On my trip to Singapore two weeks ago I read through a new book The Age of Cryptocurrency, written by Michael Casey and Paul Vigna — two journalists with The Wall Street Journal.
Let’s start with the good. I think Chapter 2 is probably the best chapter in the book and the information mid-chapter is some of the best historical look on the topic of previous electronic currency initiatives. I also think their writing style is quite good. Sentences and ideas flow without any sharp disconnects. They also have a number of endnotes in the back for in-depth reading on certain sub-topics.
In this review I look at each chapter and provide some counterpoints to a number of the claims made.
Note: I manually typed the quotes from the book, all transcription errors are my own and should not reflect on the book itself. See my other book reviews.
The book starts by discussing a company now called bitLanders which pays content creators in bitcoin. The authors introduce us to Francesco Rulli who pays his bloggers in bitcoin and tries to forbid them from cashing out in fiat, so that they create a circular flow of income.1 One blogger they focus on is Parisa Ahmadi, a young Afghani woman who lacks access to the payment channels and platforms that we take for granted. It is a nice feel good story that hits all the high notes.
Unfortunately the experience that individuals like Ahmadi, are not fully reflective of what takes place in practice (and this is not the fault of bitLanders).
For instance, the authors state on p. 2 that:
“Bitcoins are stored in digital bank accounts or “wallets” that can be set up at home by anyone with Internet access. There is no trip to the bank to set up an account, no need for documentation or proof that you’re a man.”
This is untrue in practice. Nearly all venture capital (VC) funded hosted “wallets” and exchanges now require not only Know-Your-Customer (KYC) but in order for any type of fiat conversion, bank accounts. Thus there is a paradox: how can unbanked individuals connect a bank account they do not have to a platform that requires it? This question is never answered in the book yet it represents the single most difficult aspect to the on-boarding experience today.
Starting on page 3, the authors use the term “digital currency” to refer to bitcoins, a practice done throughout the remainder of the book. This contrasts with the term “virtual currency” which they only use 12 times — 11 of which are quotes from regulators. The sole time “virtual currency” is not used by a regulator to describe bitcoins is from David Larimer from Invictus (Bitshares). It is unclear if this was an oversight.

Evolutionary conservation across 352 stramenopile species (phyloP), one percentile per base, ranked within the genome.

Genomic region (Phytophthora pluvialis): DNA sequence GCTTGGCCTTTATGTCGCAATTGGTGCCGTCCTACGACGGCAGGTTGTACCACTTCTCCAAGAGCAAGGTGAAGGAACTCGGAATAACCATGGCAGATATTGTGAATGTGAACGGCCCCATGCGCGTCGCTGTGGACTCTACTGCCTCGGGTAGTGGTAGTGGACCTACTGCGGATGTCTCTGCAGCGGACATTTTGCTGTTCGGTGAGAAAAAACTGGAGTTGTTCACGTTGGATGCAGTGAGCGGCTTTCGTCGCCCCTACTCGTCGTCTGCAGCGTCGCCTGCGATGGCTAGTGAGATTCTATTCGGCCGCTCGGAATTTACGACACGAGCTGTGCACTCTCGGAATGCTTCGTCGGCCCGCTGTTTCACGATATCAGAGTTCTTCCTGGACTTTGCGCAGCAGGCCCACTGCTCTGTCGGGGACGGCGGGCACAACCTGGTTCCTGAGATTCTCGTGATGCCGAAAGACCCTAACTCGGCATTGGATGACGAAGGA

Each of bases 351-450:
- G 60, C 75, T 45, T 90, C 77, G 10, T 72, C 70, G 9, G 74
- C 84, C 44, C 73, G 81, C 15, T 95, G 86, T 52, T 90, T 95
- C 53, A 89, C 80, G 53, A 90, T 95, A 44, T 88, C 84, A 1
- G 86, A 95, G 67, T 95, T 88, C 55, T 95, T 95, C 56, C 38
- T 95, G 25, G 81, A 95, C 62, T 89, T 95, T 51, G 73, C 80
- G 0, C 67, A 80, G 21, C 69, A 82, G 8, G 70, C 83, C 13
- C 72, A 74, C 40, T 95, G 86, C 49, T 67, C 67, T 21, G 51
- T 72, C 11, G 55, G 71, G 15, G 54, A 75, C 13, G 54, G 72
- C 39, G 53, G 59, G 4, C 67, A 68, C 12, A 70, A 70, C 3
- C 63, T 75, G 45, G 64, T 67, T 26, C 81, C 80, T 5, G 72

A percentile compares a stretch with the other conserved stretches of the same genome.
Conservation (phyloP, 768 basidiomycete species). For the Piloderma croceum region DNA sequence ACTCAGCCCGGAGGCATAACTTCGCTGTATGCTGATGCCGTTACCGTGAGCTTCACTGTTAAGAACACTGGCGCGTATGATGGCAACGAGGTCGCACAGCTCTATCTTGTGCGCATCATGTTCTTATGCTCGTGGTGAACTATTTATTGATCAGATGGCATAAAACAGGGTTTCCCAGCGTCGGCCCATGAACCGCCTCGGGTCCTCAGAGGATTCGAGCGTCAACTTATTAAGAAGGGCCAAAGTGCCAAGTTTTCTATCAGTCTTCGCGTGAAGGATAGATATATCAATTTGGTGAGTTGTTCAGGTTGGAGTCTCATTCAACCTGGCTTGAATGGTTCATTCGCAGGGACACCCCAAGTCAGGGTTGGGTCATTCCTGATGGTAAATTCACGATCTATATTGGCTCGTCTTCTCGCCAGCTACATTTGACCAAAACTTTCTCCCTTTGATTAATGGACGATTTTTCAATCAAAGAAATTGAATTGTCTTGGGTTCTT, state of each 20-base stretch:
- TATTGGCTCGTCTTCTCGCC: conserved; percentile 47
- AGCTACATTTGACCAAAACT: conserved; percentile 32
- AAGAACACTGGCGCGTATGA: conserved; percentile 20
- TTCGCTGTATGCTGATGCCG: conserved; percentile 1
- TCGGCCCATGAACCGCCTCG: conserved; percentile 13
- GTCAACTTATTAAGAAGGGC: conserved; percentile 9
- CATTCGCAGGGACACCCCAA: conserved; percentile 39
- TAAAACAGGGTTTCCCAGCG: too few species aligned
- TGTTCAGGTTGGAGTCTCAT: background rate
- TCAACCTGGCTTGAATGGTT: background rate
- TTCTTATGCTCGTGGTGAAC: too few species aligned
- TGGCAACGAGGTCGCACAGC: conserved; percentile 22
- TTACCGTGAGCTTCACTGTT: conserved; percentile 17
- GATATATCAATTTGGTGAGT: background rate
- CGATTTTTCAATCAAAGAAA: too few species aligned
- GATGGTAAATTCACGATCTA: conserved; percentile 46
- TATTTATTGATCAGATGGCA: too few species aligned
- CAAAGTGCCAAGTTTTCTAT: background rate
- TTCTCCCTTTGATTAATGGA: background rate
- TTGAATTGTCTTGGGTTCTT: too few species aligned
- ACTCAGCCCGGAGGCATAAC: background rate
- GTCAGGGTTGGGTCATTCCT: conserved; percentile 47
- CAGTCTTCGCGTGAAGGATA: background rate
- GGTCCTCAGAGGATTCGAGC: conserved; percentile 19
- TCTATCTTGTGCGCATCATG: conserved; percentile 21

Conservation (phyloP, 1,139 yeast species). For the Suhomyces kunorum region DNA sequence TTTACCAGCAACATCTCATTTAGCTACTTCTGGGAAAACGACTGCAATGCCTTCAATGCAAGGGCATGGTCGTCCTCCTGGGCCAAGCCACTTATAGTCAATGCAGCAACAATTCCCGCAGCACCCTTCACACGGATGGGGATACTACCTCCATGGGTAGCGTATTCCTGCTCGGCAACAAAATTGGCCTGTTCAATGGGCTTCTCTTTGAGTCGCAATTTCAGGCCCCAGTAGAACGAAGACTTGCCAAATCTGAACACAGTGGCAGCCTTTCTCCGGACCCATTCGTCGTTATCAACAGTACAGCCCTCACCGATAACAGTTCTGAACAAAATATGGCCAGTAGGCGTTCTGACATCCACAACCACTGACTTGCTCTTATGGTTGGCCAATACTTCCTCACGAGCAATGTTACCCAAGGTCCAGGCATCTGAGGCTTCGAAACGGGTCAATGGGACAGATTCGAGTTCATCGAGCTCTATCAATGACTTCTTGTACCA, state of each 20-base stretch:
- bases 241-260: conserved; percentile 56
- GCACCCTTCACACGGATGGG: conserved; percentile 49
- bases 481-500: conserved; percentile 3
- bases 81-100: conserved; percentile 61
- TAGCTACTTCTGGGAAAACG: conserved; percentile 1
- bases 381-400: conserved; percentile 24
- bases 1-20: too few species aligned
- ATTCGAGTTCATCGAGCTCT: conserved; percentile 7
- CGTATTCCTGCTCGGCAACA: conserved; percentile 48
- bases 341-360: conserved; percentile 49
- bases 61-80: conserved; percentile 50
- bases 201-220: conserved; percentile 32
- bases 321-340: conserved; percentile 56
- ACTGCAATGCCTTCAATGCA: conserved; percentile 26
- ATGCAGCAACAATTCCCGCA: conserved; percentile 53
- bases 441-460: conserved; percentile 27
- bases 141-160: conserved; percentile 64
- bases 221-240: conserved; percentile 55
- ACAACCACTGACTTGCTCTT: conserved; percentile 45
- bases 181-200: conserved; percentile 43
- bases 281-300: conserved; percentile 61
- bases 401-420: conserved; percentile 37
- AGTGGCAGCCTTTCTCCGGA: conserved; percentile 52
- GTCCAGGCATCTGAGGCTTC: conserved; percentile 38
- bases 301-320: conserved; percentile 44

Is there a difference between a “digital currency” and “virtual currency”? Yes. And I have made the same mistake before.
Cryptocurrencies such as bitcoin are not digital currencies. Digital currencies are legal tender, as of this writing, bitcoins are not. This may seem like splitting hairs but the reason regulators use the term “virtual currency” still in 2015 is because no jurisdiction recognizes bitcoins as legal tender.
In contrast, there are already dozens of digital currencies — nearly every dollar that is spent on any given day in the US is electronic and digital and has been for over a decade. This issue also runs into the discussion on nemo dat described a couple weeks ago.
On page 4 the authors very briefly describe the origination of currency exchange which dates back to the Medici family during the Florentine Renaissance. Yet not once in the book is the term “bearer asset” mentioned. Cryptocurrencies such as bitcoin are virtual bearer instruments and as shown in practice, a mega pain to safely secure.
500 years ago bearer assets were also just as difficult to secure and consequently individuals outsourced the security of it to what we now call banks. And this same behavior has once again occurred as large quantities — perhaps the majority — of bitcoins now are stored in trusted third party depositories such as Coinbase and Xapo.
Why is this important?
Again recall that the term “trusted third party” was used 11 times (in the body, 13 times altogether) in the original Nakamoto whitepaper; whoever created Bitcoin was laser focused on building a mechanism to route around trusted third parties due to the additional “mediation and transaction costs” (section 1) these create. Note: that later on page 29 they briefly mentioned legal tender laws and coins (as it related to the Roman Empire).
On page 8 the authors describe the current world as “tyranny of centralized trust” and on page 10 that “Bitcoin promises to take at least some of that power away from governments and hand it to the people.”
While that may be a popular narrative on social media, not everyone involved with Bitcoin (or the umbrella “blockchain” world) holds the same view. Nor do the authors describe some kind of blue print for how this is done. Recall that in order to obtain bitcoins in the first place a user can do one of three things: